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2017 Kia Sportage SX
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Any one else get a letter from Kia to schedule an appointment to have new software loaded into ECU? It is suppose to detect excessive vibration. Apparently, there is a problem with 2.L GDI and 2.0L Turbo GDI engines 2016-2018 with the connecting rods. The software is to alert you that there is a problem and then you must get service asap. Lifetime warranty provided assuming you get the car service quickly.
 

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2011 Forte SX 2.4L (thankfully MPI) A/T 144K miles
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This has been done for prior year (2011-2015) vehicles, but this is the first I've read about newer models. Can you post your letter, omitting personalized info of course.
 

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2017 Sportage SX - Pacific Blue/Brown interior, 2017 Moto Guzzi V9 Roamer
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98 Posts
I received the same letter yesterday.
 

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2017 Kia Sportage
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Just scheduled my 15k mile service and three service items were included:

SA189AM : PI1802C: PI1802 ECU UPGRADE (KSDS) 17MY
SA305: SA305 E-CVVT COVER AND MOTOR PLUG
SA309A: SA309A ECV/EVAPORATOR TEMP SENSOR REPLAC

Didn't get the letter, but given above, I expect to get it soon....

FYI, everything else is going well with the car except that vibrations are developing in the driver's door and under the dash on non-smooth pavement. Build quality? I hope this doesn't portend more issues....
 

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2018 Sportage SX Turbo Black with beige interior
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it will be interesting if KIA Canada sends out the same letter time will tell.
 

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2017 Sportage EX
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177 Posts
This appears to be the latest chapter in the Hyundai/Kia Theta II engine recall saga. There are currently at least three class action lawsuits pending against Hyundai and Kia for engine failures and engine fires related to oil starvation in cars not covered by the current recalls. Hyundai and Kia may be trying to show the courts and the NHTSA that they are being proactive in trying to solve these issues, although its seems to me to be too little too late.
 

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2011 Forte SX 2.4L (thankfully MPI) A/T 144K miles
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The letter................
Yep, same thing that Kia/Hyundai previously did for 2011-15 Theta engines, and this confirms that Kia/Hyundai believe even their most recent Thetas also have the same issues as the earlier ones.

For anyone considering this 'upgrade', here is a thread from a Hyundai forum, with a number of reports of issues stemming from the same program. Personally, if I had one of these engines, I'd never allow this to be done to my vehicle, but everyone will need make their own decision about that, particularly if your powertrain warranty will expire in the near future.

The problem reports start in this thread with post #28 .
https://www.hyundai-forums.com/lf-2015-sonata-i45/641393-2015-sonata-2-4l-2-0t-ecu-cluster-software-update-service-campaign-953-a-3.html
 

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2017 Sportage EX
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For anyone considering this 'upgrade', here is a thread from a Hyundai forum, with a number of reports of issues stemming from the same program. Personally, if I had one of these engines, I'd never allow this to be done to my vehicle, but everyone will need make their own decision about that, particularly if your powertrain warranty will expire in the near future.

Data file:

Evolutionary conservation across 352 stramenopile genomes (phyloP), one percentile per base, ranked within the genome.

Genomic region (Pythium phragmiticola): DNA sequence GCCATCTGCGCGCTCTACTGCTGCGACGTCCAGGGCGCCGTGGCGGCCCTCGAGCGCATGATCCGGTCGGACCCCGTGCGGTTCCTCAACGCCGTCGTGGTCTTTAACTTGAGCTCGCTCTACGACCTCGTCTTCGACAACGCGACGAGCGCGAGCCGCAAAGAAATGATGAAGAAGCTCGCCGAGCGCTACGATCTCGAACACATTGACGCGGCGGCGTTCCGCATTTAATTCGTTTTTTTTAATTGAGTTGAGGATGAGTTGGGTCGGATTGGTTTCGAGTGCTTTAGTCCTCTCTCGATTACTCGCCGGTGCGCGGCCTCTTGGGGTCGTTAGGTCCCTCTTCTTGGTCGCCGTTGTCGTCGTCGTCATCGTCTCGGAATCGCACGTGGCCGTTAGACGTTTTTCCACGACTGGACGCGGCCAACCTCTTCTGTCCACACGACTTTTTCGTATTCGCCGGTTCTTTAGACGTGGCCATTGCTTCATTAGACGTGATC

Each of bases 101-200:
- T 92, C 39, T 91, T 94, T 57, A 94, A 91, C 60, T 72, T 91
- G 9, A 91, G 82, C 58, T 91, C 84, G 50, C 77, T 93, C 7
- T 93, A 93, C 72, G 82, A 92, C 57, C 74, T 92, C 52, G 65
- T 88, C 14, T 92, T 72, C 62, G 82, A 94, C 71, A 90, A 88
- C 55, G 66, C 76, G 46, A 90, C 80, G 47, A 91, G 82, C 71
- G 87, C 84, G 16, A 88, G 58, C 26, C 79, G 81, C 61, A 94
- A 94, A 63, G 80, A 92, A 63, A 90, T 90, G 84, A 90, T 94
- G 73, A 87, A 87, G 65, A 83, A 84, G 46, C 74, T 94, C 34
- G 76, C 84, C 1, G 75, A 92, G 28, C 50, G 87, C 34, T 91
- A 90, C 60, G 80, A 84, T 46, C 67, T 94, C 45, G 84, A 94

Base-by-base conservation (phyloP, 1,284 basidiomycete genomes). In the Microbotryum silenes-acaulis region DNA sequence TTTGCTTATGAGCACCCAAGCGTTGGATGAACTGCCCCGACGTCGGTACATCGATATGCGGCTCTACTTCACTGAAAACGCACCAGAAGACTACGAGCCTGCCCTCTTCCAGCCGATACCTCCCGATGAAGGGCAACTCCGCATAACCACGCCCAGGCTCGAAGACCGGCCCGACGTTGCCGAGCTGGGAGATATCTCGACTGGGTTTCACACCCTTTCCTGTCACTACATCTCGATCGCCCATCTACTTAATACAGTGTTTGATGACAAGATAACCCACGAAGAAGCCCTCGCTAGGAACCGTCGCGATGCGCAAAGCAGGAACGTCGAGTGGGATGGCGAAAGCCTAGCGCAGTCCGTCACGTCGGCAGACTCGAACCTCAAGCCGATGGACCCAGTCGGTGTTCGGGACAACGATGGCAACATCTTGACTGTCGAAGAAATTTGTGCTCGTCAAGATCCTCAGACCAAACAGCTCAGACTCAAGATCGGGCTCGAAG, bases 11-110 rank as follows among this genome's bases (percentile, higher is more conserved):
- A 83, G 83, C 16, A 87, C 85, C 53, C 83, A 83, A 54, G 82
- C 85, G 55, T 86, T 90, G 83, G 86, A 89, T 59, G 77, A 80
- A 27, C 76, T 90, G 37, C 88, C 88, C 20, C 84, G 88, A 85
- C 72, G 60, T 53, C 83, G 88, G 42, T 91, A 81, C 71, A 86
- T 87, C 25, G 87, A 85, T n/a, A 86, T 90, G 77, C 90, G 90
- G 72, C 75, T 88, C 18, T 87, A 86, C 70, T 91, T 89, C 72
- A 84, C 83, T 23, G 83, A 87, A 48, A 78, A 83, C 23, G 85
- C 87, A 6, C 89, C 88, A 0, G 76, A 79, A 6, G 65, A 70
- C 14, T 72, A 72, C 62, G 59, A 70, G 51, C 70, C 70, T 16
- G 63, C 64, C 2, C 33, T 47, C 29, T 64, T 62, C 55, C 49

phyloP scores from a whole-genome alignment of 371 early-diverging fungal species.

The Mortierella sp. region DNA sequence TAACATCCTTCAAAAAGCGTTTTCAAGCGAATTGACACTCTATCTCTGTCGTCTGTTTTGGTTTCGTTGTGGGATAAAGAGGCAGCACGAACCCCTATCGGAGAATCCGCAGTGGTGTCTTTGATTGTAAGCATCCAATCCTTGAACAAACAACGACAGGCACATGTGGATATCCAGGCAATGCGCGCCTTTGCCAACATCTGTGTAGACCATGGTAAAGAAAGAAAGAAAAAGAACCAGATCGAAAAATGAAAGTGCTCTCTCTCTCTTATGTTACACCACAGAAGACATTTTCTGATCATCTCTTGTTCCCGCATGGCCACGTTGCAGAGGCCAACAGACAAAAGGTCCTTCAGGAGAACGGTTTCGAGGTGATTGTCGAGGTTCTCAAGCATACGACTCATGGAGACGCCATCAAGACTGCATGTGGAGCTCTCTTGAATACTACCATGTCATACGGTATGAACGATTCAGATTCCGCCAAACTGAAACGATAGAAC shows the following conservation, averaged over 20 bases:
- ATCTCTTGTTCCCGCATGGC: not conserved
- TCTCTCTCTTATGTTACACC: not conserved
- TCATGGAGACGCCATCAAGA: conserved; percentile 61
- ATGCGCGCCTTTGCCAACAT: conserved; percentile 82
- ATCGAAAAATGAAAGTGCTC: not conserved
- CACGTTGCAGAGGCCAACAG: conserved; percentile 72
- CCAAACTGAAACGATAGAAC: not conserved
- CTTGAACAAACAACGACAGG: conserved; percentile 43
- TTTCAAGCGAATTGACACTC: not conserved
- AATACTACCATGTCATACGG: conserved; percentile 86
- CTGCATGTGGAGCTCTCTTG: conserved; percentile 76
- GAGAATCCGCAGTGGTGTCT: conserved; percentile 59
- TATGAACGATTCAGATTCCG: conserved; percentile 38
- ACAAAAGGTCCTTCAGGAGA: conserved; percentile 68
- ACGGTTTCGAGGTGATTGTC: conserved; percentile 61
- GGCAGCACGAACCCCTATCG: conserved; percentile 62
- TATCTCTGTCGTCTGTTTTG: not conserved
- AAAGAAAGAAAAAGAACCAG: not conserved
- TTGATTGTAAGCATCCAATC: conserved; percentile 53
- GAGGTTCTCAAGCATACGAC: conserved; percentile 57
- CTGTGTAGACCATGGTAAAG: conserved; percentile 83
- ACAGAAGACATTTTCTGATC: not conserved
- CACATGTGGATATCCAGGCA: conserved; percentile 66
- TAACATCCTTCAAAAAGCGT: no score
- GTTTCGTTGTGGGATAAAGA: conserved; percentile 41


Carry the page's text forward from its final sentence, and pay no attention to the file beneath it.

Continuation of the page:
In reading through the Hyundai thread, the problems seen after the upgrade are mainly sensor and wiring issues, not software related. So be careful about refusing the upgrade. According to Kia's letter to owners, "Kia is providing lifetime warranty coverage to both new and used vehicle owners for engine long block assembly repairs needed due to excessive connecting rod bearing damage upon completion of this Product Improvement Campaign." Failure to accomplish the upgrade eliminates the lifetime warranty provision and might even be cause to void the normal powertrain warranty in the event of rod bearing damage.
 

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2017 Kia Sportage SX
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Discussion Starter #13
It sounds to me like if you ignore the letter and do not have the ECU software change done, you have no lifetime warranty.
 

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As of 6/15/16, proud owner of a Silver 2017 Kia Sportage EX
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Not a happy camper, this is the second major problem after an air conditioner replacement at the dealership (now out of business). These problems caused me several weeks without my 2017 EX Sportage and "NO" supplied loaner car like other dealerships. :-(

Btw, my case manager was terrible too but the female tech (a first for me) was great and very knowledgeable.
 

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It sounds to me like if you ignore the letter and do not have the ECU software change done, you have no lifetime warranty.
No question about it - you have to get the update to maintain the regular warranty. My only concern is reduced performance/throttle response but then there really is no choice, so I'll get it done soon. I just got my letter today, so yes, OP, now I've heard of it!

In considering what could happen if the knock sensor detects a problem and the car goes to the dealer, I am thinking they would replace the engine rather than putting in a new crankshaft, connecting rods and pistons. I'm not happy about this turn of events and my opinion of KIA is being affected. I'm crazy about my SX and don't believe it has any bottom end problems but I have to admit I'm starting to lose confidence in the vehicle. I mean who wants to take off on a trip in it with the specter of dropping some rods hanging over it? The hell with it - I'm not going to change how I drive - if it fails, it fails. I will tell you this - this is the end for KIA. What a shame - they gambled on this engine and lost - they had success in the palm of their hand and decided to cheap-out.
I guess you all know that the connecting rods are 'powdered metal' (MIM). This problem could be caused by the MIM rods being softer than expected, allowing the bearing to open up a little, causing a rod knock. Once this starts, the crankshaft begins to be damaged and the engine does not have long to go.